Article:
Horner, Seeldraeyers and gobbling antibiotics

Horner, legs but no lungs.

Horner, legs but no lungs.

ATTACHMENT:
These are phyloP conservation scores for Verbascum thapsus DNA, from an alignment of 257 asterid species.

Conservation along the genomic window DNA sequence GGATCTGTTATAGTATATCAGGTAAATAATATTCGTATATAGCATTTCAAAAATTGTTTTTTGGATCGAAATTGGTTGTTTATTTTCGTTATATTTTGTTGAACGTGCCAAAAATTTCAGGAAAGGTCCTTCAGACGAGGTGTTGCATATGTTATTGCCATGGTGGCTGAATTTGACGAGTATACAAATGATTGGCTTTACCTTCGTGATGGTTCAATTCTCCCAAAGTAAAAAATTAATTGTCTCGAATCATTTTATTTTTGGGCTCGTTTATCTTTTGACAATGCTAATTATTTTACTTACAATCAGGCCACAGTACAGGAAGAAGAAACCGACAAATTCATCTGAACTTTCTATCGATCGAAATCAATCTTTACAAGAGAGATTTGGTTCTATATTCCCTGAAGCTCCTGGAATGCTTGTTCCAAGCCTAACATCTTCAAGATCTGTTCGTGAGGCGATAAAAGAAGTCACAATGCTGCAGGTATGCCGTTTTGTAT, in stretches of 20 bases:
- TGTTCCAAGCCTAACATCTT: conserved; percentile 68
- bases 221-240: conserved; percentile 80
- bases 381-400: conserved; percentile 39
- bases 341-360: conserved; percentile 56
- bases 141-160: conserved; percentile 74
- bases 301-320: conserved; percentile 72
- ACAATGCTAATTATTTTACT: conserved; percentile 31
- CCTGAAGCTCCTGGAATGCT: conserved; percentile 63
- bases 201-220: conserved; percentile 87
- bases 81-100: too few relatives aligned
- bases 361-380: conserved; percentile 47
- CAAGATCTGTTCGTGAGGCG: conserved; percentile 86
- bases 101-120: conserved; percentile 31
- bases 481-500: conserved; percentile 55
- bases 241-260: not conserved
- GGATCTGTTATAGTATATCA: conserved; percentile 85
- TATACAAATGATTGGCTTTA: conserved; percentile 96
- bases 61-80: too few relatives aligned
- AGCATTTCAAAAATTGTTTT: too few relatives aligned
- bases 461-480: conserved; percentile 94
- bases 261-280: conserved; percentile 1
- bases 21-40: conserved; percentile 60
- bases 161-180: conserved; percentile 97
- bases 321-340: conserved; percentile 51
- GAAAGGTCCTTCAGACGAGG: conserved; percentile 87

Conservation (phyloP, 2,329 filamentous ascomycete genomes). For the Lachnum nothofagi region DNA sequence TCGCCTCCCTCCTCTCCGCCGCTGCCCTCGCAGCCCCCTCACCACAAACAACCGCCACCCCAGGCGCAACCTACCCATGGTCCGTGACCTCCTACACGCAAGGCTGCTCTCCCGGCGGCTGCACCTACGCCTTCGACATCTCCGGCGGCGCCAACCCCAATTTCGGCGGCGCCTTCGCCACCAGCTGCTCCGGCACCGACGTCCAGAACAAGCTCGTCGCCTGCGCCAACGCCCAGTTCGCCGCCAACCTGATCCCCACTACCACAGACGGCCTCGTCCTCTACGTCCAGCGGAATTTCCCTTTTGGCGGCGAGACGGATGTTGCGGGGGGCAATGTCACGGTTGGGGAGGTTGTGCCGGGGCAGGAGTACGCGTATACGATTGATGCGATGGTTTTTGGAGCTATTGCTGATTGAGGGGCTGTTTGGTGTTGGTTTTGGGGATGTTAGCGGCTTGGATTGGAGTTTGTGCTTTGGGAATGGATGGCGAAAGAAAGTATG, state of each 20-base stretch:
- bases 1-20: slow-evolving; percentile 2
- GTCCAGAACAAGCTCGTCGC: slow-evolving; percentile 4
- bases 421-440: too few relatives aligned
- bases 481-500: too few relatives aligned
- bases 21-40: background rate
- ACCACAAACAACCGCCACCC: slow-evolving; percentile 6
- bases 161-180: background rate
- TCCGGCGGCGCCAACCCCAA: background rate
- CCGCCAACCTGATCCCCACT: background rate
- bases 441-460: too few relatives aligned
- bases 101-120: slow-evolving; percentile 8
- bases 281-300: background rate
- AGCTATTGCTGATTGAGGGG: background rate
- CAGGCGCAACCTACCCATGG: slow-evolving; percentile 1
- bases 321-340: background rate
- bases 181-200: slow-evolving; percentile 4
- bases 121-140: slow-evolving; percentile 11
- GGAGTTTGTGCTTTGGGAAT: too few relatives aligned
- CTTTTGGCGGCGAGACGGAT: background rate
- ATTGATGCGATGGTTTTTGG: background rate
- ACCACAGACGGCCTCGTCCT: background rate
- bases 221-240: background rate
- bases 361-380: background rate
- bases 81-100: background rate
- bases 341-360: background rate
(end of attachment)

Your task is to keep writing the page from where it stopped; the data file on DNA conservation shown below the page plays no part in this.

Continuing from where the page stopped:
In today’s Velonews, Kevin Seeldraeyers details how taking too many antibiotics basically destroyed his immune system, failed to help him recover and sidetracked his career for several years. “The problem for me was that the last few years I was always sick,” Seeldraeyers told VeloNews. “Maybe five or six times per year and the doctors said I had no more resistance in my body because I used antibiotics too much over the last five years.” This story reminds Twisted Spoke of old man Chris Horner who this week announced he’s still suffering from lung problems he first got the Tour de France last year. Like several other riders, he got bronchitis and began what turned out to be three rounds of antibiotics. That crushed his cortisol levels so low that his Lampre squad was forced to heed MPCC guidelines and prevent him from riding to defend his Vuelta a Espana crown. It was a sad year for the Smiler and in the aftermath, the only ride he could score with so little race days and results was a development team funded by Airgas-Safeway. That tale of woe sounds very similar to the one Seeldraeyers is now telling. “Every year I just took more and more antibiotics and my resistance in the body just went away.” He dropped out of several WorldTour teams but he’s back riding for a second tier squad and has sworn off antibiotics. Instead of getting sick six times a year, he’s only come down with a cold once. Now play that against what Horner said at last year’s Tour of the Gila after dumping that third round of pharmaceuticals into his system. “From 10 days before the Tour until now, I’m sure there’s been some kind of antibiotics in my system the whole time. So whatever I got I can’t seem to clear up.” said Horner. “Not a good idea to race your bike in the Tour de France and then come here and still try and get healthy.” By all accounts, he still isn’t healthy a year later. Also in the medical mix is the punctured lung he got when a car nearly killed him in a tunnel near Lake Como. This isn’t just a cautionary narrative about antibiotics. He has mucus in his lungs that shuts him down when he has to push over 300 watts. “It’s the same problem I had in the Tour that I have now, just not as extreme,” said Horner this week. Horner is also 43 years old and trying to out-climb pros half his age. There are plenty of complications to the issue. Still, we wonder what kind of condition Horner’s immune system is in these days. And after he gets the test results back from his lung test, what will the doctors recommend? Hopefully, rest and perhaps retirement, not another round of useless antibiotics.

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